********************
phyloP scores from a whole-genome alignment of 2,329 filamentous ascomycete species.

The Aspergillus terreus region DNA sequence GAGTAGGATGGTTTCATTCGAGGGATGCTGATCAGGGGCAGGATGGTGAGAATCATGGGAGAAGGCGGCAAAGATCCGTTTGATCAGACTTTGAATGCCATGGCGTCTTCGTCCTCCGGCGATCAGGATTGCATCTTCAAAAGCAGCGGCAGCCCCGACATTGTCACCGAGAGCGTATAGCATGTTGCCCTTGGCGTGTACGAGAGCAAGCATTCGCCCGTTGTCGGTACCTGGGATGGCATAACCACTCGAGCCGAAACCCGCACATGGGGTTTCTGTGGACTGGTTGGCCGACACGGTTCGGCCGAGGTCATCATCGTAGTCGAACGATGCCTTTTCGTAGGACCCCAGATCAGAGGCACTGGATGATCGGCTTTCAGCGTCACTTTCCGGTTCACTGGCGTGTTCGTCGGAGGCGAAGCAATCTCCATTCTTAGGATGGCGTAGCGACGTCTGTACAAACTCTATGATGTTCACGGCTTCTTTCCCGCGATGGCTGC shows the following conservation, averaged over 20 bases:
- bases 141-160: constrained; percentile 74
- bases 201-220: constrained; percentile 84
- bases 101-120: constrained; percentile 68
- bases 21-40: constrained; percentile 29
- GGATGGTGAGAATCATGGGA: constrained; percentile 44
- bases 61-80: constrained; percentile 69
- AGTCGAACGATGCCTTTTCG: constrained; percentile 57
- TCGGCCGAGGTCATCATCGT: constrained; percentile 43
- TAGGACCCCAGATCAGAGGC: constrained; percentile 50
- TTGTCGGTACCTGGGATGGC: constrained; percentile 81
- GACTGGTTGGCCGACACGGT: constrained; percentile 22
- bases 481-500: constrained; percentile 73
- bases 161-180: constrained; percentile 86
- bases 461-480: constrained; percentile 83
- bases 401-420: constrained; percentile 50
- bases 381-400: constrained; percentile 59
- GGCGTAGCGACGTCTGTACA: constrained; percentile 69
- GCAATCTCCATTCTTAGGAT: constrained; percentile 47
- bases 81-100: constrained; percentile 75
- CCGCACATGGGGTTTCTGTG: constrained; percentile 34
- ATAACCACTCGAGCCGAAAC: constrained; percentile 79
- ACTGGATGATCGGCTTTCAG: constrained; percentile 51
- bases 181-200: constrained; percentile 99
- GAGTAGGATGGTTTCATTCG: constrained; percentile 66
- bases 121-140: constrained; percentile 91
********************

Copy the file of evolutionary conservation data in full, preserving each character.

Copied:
phyloP scores from a whole-genome alignment of 2,329 filamentous ascomycete species.

The Aspergillus terreus region DNA sequence GAGTAGGATGGTTTCATTCGAGGGATGCTGATCAGGGGCAGGATGGTGAGAATCATGGGAGAAGGCGGCAAAGATCCGTTTGATCAGACTTTGAATGCCATGGCGTCTTCGTCCTCCGGCGATCAGGATTGCATCTTCAAAAGCAGCGGCAGCCCCGACATTGTCACCGAGAGCGTATAGCATGTTGCCCTTGGCGTGTACGAGAGCAAGCATTCGCCCGTTGTCGGTACCTGGGATGGCATAACCACTCGAGCCGAAACCCGCACATGGGGTTTCTGTGGACTGGTTGGCCGACACGGTTCGGCCGAGGTCATCATCGTAGTCGAACGATGCCTTTTCGTAGGACCCCAGATCAGAGGCACTGGATGATCGGCTTTCAGCGTCACTTTCCGGTTCACTGGCGTGTTCGTCGGAGGCGAAGCAATCTCCATTCTTAGGATGGCGTAGCGACGTCTGTACAAACTCTATGATGTTCACGGCTTCTTTCCCGCGATGGCTGC shows the following conservation, averaged over 20 bases:
- bases 141-160: constrained; percentile 74
- bases 201-220: constrained; percentile 84
- bases 101-120: constrained; percentile 68
- bases 21-40: constrained; percentile 29
- GGATGGTGAGAATCATGGGA: constrained; percentile 44
- bases 61-80: constrained; percentile 69
- AGTCGAACGATGCCTTTTCG: constrained; percentile 57
- TCGGCCGAGGTCATCATCGT: constrained; percentile 43
- TAGGACCCCAGATCAGAGGC: constrained; percentile 50
- TTGTCGGTACCTGGGATGGC: constrained; percentile 81
- GACTGGTTGGCCGACACGGT: constrained; percentile 22
- bases 481-500: constrained; percentile 73
- bases 161-180: constrained; percentile 86
- bases 461-480: constrained; percentile 83
- bases 401-420: constrained; percentile 50
- bases 381-400: constrained; percentile 59
- GGCGTAGCGACGTCTGTACA: constrained; percentile 69
- GCAATCTCCATTCTTAGGAT: constrained; percentile 47
- bases 81-100: constrained; percentile 75
- CCGCACATGGGGTTTCTGTG: constrained; percentile 34
- ATAACCACTCGAGCCGAAAC: constrained; percentile 79
- ACTGGATGATCGGCTTTCAG: constrained; percentile 51
- bases 181-200: constrained; percentile 99
- GAGTAGGATGGTTTCATTCG: constrained; percentile 66
- bases 121-140: constrained; percentile 91